Chave Direct has it same price too (link button not working)
I've always thought these Terra Novas were a dead crib of the Hilleberg Akto - great price though
Only my dog can judge me
Just out of curiosity does anyone use either a Terra nova or Hilleberg tent in conjunction with a camp fire when camping ?.....If I had spent this type of money on a tent I wouldn't dare pitch it within 50 metres of a wood fire lol .
oh well try again
I am not in any way saying that low end tents can be as good as the top end offerings but just that they can cope well with the weather we have in the uk and that being the case why spend the extra money unless weight is an issue.
oh well try again
I really understand the cost versus function argument on tents and particularly trying to justify the cost of the Hilleberg Akto at over £300 but I don't think it's comparing apples with apples.
I don't have a Hilleberg (as I said above, I have a Terra Nova Laser) but it is a truly fantastic tent. Such tents have superior materials, which cost a lot of money, and have a high degree of research and development put into them.
In terms of the materials, I wouldn't want to be in a tent on a mountain in 60 - 70 mph winds in a tent with fibreglass poles. Fibreglass won't bend out of shape, it will just snap and it gets weaker over time. Aluminium is not really a suitable material for such uses either as it bends too easily and then stays out of shape which is not great.
In terms of fabrics, it's not only hydrostatic head that should be considered but also the weight of such fabric compared to it's waterproof qualities. Ultra light fabrics which are waterproof are very expensive compared to their heavier weight counterparts.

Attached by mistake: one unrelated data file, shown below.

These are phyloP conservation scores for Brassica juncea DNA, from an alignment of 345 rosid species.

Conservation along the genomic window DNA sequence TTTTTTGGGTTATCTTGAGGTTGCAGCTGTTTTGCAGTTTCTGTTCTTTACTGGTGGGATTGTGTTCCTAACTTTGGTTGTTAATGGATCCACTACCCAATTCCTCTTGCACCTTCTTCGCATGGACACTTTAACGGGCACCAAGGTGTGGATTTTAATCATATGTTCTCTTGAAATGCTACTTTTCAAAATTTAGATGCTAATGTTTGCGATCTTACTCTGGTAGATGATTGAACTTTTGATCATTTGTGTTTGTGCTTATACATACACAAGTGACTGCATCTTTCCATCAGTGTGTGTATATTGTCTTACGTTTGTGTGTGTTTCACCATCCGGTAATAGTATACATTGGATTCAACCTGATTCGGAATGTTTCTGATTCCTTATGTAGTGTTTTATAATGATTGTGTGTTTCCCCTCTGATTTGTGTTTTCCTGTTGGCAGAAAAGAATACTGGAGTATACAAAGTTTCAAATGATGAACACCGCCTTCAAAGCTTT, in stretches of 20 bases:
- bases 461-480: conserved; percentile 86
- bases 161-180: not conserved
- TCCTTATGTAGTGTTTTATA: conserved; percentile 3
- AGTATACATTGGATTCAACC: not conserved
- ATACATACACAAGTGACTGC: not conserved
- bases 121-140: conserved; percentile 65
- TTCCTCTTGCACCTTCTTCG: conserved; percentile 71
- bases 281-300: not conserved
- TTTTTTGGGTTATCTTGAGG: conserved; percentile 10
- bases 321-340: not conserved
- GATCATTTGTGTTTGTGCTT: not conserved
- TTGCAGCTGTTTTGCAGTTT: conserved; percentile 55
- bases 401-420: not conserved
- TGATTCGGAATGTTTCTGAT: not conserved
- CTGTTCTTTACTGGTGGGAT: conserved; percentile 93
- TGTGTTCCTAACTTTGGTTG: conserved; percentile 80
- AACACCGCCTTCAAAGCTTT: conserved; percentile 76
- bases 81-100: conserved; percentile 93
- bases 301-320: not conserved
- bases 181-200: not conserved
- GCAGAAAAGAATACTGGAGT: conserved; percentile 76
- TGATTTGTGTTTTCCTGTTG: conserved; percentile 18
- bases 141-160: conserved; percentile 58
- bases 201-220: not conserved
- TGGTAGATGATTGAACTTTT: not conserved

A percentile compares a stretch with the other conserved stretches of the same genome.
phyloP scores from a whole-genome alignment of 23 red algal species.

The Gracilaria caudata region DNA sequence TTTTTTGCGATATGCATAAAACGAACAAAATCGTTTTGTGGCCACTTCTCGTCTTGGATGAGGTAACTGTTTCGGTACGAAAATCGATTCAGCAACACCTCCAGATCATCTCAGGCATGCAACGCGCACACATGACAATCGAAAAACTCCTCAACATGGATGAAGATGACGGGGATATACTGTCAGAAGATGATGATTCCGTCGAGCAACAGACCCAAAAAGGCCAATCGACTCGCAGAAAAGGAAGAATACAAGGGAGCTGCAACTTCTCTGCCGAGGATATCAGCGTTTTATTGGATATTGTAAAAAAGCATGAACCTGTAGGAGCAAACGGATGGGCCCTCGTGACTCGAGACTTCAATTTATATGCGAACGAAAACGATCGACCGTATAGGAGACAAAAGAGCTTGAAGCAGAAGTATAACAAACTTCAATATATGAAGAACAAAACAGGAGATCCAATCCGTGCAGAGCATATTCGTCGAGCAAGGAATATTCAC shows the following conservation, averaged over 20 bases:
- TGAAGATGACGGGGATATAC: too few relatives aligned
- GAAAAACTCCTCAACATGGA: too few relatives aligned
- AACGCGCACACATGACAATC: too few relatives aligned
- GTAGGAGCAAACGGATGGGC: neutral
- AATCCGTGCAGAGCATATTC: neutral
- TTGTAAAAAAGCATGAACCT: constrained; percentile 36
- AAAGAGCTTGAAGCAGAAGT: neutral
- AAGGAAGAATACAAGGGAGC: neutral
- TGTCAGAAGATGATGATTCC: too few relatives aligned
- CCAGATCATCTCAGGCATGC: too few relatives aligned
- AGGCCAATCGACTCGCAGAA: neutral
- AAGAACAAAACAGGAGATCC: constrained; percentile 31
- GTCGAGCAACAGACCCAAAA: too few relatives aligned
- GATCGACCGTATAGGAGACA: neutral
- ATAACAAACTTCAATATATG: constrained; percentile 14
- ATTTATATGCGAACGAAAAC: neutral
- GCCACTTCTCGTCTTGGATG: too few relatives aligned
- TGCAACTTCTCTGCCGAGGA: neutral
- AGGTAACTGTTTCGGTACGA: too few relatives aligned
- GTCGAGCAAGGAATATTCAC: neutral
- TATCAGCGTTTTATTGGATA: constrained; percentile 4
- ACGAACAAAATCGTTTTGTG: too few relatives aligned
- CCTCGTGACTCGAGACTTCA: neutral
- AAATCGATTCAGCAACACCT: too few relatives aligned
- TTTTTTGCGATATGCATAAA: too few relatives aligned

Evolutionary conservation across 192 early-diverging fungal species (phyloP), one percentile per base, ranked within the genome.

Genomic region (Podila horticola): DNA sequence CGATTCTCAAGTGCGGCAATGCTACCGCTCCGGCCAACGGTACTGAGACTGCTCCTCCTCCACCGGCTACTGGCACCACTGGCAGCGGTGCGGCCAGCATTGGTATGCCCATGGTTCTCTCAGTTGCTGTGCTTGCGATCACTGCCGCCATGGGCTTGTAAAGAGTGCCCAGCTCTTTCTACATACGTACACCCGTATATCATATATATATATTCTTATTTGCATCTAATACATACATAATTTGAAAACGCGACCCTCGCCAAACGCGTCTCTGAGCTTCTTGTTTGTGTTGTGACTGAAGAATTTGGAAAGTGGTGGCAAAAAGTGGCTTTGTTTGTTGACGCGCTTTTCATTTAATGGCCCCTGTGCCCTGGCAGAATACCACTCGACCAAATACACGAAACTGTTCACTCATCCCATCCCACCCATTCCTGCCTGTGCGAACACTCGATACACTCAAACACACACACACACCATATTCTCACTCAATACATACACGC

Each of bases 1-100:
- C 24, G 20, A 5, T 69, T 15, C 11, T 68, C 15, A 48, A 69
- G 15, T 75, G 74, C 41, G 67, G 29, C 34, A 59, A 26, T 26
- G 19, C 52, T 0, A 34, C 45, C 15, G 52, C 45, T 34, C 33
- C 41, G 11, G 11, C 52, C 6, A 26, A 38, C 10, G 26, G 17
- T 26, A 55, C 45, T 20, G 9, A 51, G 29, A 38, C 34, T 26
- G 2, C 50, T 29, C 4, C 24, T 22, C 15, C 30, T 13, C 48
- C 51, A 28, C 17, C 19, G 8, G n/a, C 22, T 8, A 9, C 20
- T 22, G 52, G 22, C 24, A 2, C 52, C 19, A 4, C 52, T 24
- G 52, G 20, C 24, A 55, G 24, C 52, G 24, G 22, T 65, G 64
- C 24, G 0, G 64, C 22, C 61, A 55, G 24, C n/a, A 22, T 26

Finally, design shouldn't be discounted in the costings. My Terra Nova pitches both inner and outer together meaning that, with careful pitching, I won't get the inner wet even if I pitch in a downpour (which I probably wouldn't do except in extreme cases). The tent is effectively pitched once the pole is inserted in the pole sleeve and two pegs are inserted. After that, a further four titanium pegs and the tent is ready to go and a further four pegs and it's fully guyed too.
Once inside, I have a variety of ventilation options which can be fully operated from inside the tent including mesh panels and a pulley system to open and close vents at both ends of the fly sheet. I have a door either side in case I want to use it as a two person tent and I can cook in the small porch as long as I leave the top of the fly open for ventilation.
I get all this functionality at a fraction over 1kg and could make this lighter by leaving the bags at home and by giving the poles to a walking companion. 100's of grammes shouldn't be scoffed at as they very soon add up to become Kg's and I don't like carrying any more weight than I consider to be necessary.
I can't remember exactly how much I paid for this tent as I bought it a couple of years ago and it was in the sale which helped. I know I gagged a bit at the price at the time but that is long forgotten now I have lugged it over many miles.
I totally understand that a high end backpacking tent is not for everyone, let's face it most of us don't camp more than a few yards from the car or a mile or so at the most, but if you are planning on doing any serious, multi day trips, over reasonable distances in wild country then I would strongly recommend that you consider a quality tent. It should last you many years and you'll love it every time you get into it after a hard day's walking.
Ultimately, this is a case of 'horses for courses' but I love my Terra Nova.
Sometimes your joy is the source of your smile, but sometimes your smile can be the source of your joy.
I agree with you Martin , you use your gear well I loved your Dartmoor trip report and kit list...very well thought out and of help to others looking to do the same (myself included ).
I would no doubt splash out on a top end tent had I the funds ..at the moment I spend the odd night out here and there (mainly lake district and yorkshire dales ) and use a highlander hooped bivi in conjunction with a tarp but together they weigh twice what your tent does,I also have the above mentioned treklite 200 but the bright blue colour is not always useful when wanting to be unseen and so I stick to the bivi most of the time.
Lets see what the future holds Martin as the idea of using a bivi was to be lightweight but when I realised I needed a tarp for cooking and changing then I had defeated the object .
oh well try again